Key research findings on data persistence

Technical decisions around data persistence are hard, which is why we surveyed 583 IT professionals on everything from current DBMS and ORM usage to modern database engines’ data structures and access patterns to storing data on a mobile device.

The demographics of this survey are as follows:
• 69 per cent of these respondents use Java as their primary programming language at work.
• 68 per cent develop primarily web applications.
• 66 per cent have been IT professionals for over 10 years.
• 45 per cent work at companies whose headquarters are located in Europe, 27% in the USA.
• 44 per cent work at companies with more than 500 employees, 19% at companies with more than 10,000 employees.

Oracle, MySQL, SQL Server above others

The two most mature commercial DBMS offerings (Oracle and MySQL) are used in production by 51 per cent and 49 per cent of respondents, respectively — significantly ahead of the third-ranked DBMS (SQL Server, at 34 per cent). The top three, and the tight race between the top two, have not changed in years, among our survey respondents as well as on the DBMS ranking aggregator dbengines.com. The nearest NoSQL challenger, MongoDB, remains a distant fourth in production environments.

NoSQL adoption

Server graph

Non-production environments are more friendly to less mature and less thoroughly supported database management systems, and also more likely to be affected by desire to optimize for structural fit and ease of access.

In production, where data stores are often managed by specialist non-developers, factors other than developer experience and optimal match between data processing and storage and retrieval algorithms weigh into DBMS selection more heavily. NoSQL and generally less mature and/or less supported offerings should therefore be more popular in non-production environments.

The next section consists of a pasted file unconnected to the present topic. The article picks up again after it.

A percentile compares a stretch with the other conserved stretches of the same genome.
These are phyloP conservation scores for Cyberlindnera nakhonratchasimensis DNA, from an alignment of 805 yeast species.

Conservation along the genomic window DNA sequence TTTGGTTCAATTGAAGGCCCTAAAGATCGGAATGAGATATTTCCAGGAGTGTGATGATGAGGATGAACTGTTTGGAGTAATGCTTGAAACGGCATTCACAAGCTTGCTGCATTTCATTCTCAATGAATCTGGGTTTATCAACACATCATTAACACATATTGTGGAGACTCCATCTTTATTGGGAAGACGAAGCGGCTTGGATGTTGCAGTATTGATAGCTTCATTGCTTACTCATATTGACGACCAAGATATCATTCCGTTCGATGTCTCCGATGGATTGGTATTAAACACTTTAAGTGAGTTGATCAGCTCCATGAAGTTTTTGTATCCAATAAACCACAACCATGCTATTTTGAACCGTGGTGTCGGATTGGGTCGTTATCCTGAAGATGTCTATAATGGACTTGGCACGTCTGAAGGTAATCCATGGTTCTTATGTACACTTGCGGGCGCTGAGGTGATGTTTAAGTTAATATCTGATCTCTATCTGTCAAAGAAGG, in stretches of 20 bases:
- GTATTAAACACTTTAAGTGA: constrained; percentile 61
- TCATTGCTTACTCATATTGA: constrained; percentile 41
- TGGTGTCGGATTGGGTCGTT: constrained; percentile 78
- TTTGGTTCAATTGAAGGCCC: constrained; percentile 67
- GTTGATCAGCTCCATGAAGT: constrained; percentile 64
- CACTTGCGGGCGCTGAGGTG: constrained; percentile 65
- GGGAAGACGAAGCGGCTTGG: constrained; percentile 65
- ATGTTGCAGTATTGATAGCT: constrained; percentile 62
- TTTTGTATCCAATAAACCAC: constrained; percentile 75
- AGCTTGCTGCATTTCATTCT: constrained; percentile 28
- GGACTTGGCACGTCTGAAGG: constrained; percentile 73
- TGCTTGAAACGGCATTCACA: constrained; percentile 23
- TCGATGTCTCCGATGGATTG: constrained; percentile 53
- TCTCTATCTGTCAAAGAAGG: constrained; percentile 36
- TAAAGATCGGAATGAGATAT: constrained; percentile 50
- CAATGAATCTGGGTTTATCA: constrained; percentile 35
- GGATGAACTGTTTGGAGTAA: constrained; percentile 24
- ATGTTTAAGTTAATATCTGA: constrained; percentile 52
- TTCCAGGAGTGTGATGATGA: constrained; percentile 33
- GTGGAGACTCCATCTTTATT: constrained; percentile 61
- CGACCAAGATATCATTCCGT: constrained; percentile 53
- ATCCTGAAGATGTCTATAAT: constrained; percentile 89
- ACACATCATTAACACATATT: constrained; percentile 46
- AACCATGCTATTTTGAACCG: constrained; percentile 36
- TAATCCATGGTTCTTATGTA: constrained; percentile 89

DBMSes that implement simpler storage models well-suited to lightweight prototyping — especially, therefore, document-oriented DBMSes — should gain an extra boost in development environments.

Accordingly, the gap between production and non-production usage is greatest for the two most mature commercial DBMS offerings: Oracle (at 51 per cent in production vs. 37 per cent in nonproduction) and SQL Server (34 per cent in production vs. 25 per cent in non-production), and the gap between the most popular NoSQL offering in production (MongoDB, at 20 per cent adoption) and the least popular of the top three (SQL Server, at 34 per cent) enters within the survey’s margin of error in non-production environments (where MongoDB enjoys 25.4 per cent adoption vs. SQL Server’s 24.6 per cent).

MongoDB’s (static-schema-free) document orientation, familiar JSON-like document format (ordered lists supporting a variety of types), and widespread connector availability make it easy to set up without heavyweight data modeling and relatively straightforward to use for many less-data-intensive applications without cramping application architecture or code.

Indeed, many non-relational stores are easier to spin up quickly than a full-power RDBMS. Some benefits of the relational model (especially integrity enforcement) are less relevant in nonproduction environments, where updates don't always need to propagate across all entities.

Note: of the top three DBMSes, only MySQL enjoys greater adoption in non-production vs. production environments. MySQL is especially likely to be many developers’ default nonproduction RDBMS, presumably because it is popular, open source, mature, familiar, and supported by a strong community (For the importance of familiarity in developers’ preference for a particular data persistence technology, see the upcoming section on matching storage model to data structure).